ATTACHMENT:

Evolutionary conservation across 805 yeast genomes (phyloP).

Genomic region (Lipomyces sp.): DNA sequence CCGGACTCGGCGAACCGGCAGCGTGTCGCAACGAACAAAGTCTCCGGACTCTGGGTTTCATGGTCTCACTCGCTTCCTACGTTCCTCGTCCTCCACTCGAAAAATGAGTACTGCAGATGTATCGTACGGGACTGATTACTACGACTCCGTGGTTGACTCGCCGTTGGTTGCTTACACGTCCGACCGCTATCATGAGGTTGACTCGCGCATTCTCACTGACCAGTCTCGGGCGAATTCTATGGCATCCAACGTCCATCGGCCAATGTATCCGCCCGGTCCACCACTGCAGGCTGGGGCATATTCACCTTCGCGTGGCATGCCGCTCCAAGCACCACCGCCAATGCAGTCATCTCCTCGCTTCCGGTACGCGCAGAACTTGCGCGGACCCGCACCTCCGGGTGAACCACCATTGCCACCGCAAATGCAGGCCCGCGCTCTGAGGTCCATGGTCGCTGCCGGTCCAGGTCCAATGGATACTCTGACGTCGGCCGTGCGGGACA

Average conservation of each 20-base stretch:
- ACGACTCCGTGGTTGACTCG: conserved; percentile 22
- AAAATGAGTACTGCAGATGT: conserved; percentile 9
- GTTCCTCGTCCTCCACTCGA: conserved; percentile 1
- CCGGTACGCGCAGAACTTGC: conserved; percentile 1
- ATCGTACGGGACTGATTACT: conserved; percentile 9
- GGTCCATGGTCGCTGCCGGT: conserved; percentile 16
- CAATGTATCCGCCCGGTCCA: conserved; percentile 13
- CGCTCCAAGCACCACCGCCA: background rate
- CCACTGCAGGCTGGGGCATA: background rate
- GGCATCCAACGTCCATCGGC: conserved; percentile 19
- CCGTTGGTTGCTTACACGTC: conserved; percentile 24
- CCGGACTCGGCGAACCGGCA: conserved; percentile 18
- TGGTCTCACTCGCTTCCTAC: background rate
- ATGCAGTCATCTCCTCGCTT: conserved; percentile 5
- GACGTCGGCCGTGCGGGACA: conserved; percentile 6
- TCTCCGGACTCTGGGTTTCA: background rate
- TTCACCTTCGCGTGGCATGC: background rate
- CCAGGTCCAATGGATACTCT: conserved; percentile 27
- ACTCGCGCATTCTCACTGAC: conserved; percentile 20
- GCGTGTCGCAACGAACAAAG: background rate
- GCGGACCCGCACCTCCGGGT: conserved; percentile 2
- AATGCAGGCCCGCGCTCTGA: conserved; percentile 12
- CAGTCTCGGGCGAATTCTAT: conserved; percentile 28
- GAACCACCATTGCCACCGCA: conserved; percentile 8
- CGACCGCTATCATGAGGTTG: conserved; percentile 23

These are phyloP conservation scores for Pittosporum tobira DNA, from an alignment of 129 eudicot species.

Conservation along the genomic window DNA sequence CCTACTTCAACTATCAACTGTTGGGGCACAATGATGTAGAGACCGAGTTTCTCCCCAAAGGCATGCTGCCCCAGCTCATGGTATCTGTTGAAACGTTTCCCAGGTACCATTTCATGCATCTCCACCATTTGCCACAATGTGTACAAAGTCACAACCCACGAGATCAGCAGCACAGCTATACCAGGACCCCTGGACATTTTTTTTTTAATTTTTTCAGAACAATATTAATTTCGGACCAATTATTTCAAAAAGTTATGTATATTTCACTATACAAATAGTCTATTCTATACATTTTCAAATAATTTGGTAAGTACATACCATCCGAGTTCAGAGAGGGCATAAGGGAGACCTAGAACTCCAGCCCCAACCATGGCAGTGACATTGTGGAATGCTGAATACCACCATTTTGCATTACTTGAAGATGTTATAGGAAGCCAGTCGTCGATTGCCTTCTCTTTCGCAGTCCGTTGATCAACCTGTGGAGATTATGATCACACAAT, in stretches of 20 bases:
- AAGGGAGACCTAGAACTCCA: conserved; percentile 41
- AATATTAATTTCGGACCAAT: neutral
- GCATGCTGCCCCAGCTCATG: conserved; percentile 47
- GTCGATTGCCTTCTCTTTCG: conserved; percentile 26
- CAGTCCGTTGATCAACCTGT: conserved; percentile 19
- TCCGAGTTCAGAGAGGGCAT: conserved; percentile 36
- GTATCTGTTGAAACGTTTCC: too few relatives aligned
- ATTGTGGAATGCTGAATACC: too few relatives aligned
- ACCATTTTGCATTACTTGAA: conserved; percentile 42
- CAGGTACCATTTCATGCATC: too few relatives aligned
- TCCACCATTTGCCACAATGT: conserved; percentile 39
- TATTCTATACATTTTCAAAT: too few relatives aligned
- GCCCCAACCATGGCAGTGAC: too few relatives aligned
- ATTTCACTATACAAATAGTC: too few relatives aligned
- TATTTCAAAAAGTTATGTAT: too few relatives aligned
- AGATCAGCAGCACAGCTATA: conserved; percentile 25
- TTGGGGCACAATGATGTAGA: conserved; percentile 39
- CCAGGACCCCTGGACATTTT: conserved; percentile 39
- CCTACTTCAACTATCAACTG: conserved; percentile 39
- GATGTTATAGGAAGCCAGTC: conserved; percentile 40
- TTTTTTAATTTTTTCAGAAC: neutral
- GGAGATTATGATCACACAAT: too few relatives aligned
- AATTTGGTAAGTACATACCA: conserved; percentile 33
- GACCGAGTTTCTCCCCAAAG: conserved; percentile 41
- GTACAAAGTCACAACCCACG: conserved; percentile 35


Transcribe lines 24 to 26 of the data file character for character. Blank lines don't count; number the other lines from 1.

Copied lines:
- GCGGACCCGCACCTCCGGGT: conserved; percentile 2
- AATGCAGGCCCGCGCTCTGA: conserved; percentile 12
- CAGTCTCGGGCGAATTCTAT: conserved; percentile 28